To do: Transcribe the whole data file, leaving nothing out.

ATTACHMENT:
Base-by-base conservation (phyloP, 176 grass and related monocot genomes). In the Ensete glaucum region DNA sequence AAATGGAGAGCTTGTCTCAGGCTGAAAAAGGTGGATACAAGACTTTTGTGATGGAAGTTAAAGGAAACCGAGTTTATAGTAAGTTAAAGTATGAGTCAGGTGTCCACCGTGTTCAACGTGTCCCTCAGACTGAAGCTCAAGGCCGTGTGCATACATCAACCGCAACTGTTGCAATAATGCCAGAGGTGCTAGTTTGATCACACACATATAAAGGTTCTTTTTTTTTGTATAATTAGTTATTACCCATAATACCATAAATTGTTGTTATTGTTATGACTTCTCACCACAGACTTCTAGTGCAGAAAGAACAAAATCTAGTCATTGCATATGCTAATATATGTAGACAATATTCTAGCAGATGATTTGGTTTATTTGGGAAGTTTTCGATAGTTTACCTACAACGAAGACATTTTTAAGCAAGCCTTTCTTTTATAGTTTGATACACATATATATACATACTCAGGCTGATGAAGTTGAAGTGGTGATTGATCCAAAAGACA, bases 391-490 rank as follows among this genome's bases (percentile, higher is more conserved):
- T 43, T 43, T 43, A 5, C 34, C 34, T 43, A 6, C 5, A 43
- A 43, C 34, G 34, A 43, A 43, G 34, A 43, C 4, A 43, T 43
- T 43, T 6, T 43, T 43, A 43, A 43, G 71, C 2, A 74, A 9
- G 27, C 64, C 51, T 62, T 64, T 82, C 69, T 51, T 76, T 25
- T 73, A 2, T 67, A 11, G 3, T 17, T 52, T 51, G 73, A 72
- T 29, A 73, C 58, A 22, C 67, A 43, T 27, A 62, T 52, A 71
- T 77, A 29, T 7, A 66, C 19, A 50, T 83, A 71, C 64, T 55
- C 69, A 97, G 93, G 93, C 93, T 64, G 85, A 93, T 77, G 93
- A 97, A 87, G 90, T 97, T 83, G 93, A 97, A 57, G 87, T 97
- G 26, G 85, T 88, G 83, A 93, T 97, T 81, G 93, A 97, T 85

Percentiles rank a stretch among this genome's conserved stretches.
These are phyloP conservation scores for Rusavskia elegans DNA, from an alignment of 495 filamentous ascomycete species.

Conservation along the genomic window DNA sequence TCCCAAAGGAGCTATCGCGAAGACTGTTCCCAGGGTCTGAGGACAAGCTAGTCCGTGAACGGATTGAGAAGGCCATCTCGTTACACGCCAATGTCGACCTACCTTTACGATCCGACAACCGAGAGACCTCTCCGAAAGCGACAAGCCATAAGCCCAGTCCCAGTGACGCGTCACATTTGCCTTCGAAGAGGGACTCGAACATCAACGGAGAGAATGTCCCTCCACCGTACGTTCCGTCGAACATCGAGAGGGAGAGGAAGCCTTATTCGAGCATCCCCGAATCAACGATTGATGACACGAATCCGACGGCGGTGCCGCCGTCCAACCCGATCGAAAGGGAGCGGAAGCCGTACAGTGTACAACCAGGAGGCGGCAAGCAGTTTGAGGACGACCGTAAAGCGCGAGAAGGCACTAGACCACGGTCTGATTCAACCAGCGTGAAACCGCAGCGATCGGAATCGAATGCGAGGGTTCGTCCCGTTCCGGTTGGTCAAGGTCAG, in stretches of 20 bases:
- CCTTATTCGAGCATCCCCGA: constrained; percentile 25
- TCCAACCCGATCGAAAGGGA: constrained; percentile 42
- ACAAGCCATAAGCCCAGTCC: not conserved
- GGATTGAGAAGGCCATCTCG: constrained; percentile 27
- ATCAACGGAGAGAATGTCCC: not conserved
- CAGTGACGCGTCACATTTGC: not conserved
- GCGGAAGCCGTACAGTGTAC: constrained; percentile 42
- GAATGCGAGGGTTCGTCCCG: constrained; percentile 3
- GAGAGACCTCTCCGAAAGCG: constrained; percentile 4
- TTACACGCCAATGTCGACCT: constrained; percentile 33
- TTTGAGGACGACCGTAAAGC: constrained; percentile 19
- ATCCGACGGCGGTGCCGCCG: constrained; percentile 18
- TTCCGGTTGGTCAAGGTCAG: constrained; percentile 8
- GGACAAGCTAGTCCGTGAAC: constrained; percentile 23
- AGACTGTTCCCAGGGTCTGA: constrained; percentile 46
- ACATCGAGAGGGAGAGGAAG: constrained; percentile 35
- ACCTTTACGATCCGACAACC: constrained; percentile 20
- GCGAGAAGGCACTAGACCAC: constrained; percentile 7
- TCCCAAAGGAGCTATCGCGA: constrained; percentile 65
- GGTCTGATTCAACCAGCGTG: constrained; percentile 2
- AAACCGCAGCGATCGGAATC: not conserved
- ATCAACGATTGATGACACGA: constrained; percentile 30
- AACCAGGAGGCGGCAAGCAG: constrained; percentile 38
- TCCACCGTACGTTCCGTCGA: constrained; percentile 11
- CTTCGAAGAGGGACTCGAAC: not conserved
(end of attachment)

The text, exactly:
Base-by-base conservation (phyloP, 176 grass and related monocot genomes). In the Ensete glaucum region DNA sequence AAATGGAGAGCTTGTCTCAGGCTGAAAAAGGTGGATACAAGACTTTTGTGATGGAAGTTAAAGGAAACCGAGTTTATAGTAAGTTAAAGTATGAGTCAGGTGTCCACCGTGTTCAACGTGTCCCTCAGACTGAAGCTCAAGGCCGTGTGCATACATCAACCGCAACTGTTGCAATAATGCCAGAGGTGCTAGTTTGATCACACACATATAAAGGTTCTTTTTTTTTGTATAATTAGTTATTACCCATAATACCATAAATTGTTGTTATTGTTATGACTTCTCACCACAGACTTCTAGTGCAGAAAGAACAAAATCTAGTCATTGCATATGCTAATATATGTAGACAATATTCTAGCAGATGATTTGGTTTATTTGGGAAGTTTTCGATAGTTTACCTACAACGAAGACATTTTTAAGCAAGCCTTTCTTTTATAGTTTGATACACATATATATACATACTCAGGCTGATGAAGTTGAAGTGGTGATTGATCCAAAAGACA, bases 391-490 rank as follows among this genome's bases (percentile, higher is more conserved):
- T 43, T 43, T 43, A 5, C 34, C 34, T 43, A 6, C 5, A 43
- A 43, C 34, G 34, A 43, A 43, G 34, A 43, C 4, A 43, T 43
- T 43, T 6, T 43, T 43, A 43, A 43, G 71, C 2, A 74, A 9
- G 27, C 64, C 51, T 62, T 64, T 82, C 69, T 51, T 76, T 25
- T 73, A 2, T 67, A 11, G 3, T 17, T 52, T 51, G 73, A 72
- T 29, A 73, C 58, A 22, C 67, A 43, T 27, A 62, T 52, A 71
- T 77, A 29, T 7, A 66, C 19, A 50, T 83, A 71, C 64, T 55
- C 69, A 97, G 93, G 93, C 93, T 64, G 85, A 93, T 77, G 93
- A 97, A 87, G 90, T 97, T 83, G 93, A 97, A 57, G 87, T 97
- G 26, G 85, T 88, G 83, A 93, T 97, T 81, G 93, A 97, T 85

Percentiles rank a stretch among this genome's conserved stretches.
These are phyloP conservation scores for Rusavskia elegans DNA, from an alignment of 495 filamentous ascomycete species.

Conservation along the genomic window DNA sequence TCCCAAAGGAGCTATCGCGAAGACTGTTCCCAGGGTCTGAGGACAAGCTAGTCCGTGAACGGATTGAGAAGGCCATCTCGTTACACGCCAATGTCGACCTACCTTTACGATCCGACAACCGAGAGACCTCTCCGAAAGCGACAAGCCATAAGCCCAGTCCCAGTGACGCGTCACATTTGCCTTCGAAGAGGGACTCGAACATCAACGGAGAGAATGTCCCTCCACCGTACGTTCCGTCGAACATCGAGAGGGAGAGGAAGCCTTATTCGAGCATCCCCGAATCAACGATTGATGACACGAATCCGACGGCGGTGCCGCCGTCCAACCCGATCGAAAGGGAGCGGAAGCCGTACAGTGTACAACCAGGAGGCGGCAAGCAGTTTGAGGACGACCGTAAAGCGCGAGAAGGCACTAGACCACGGTCTGATTCAACCAGCGTGAAACCGCAGCGATCGGAATCGAATGCGAGGGTTCGTCCCGTTCCGGTTGGTCAAGGTCAG, in stretches of 20 bases:
- CCTTATTCGAGCATCCCCGA: constrained; percentile 25
- TCCAACCCGATCGAAAGGGA: constrained; percentile 42
- ACAAGCCATAAGCCCAGTCC: not conserved
- GGATTGAGAAGGCCATCTCG: constrained; percentile 27
- ATCAACGGAGAGAATGTCCC: not conserved
- CAGTGACGCGTCACATTTGC: not conserved
- GCGGAAGCCGTACAGTGTAC: constrained; percentile 42
- GAATGCGAGGGTTCGTCCCG: constrained; percentile 3
- GAGAGACCTCTCCGAAAGCG: constrained; percentile 4
- TTACACGCCAATGTCGACCT: constrained; percentile 33
- TTTGAGGACGACCGTAAAGC: constrained; percentile 19
- ATCCGACGGCGGTGCCGCCG: constrained; percentile 18
- TTCCGGTTGGTCAAGGTCAG: constrained; percentile 8
- GGACAAGCTAGTCCGTGAAC: constrained; percentile 23
- AGACTGTTCCCAGGGTCTGA: constrained; percentile 46
- ACATCGAGAGGGAGAGGAAG: constrained; percentile 35
- ACCTTTACGATCCGACAACC: constrained; percentile 20
- GCGAGAAGGCACTAGACCAC: constrained; percentile 7
- TCCCAAAGGAGCTATCGCGA: constrained; percentile 65
- GGTCTGATTCAACCAGCGTG: constrained; percentile 2
- AAACCGCAGCGATCGGAATC: not conserved
- ATCAACGATTGATGACACGA: constrained; percentile 30
- AACCAGGAGGCGGCAAGCAG: constrained; percentile 38
- TCCACCGTACGTTCCGTCGA: constrained; percentile 11
- CTTCGAAGAGGGACTCGAAC: not conserved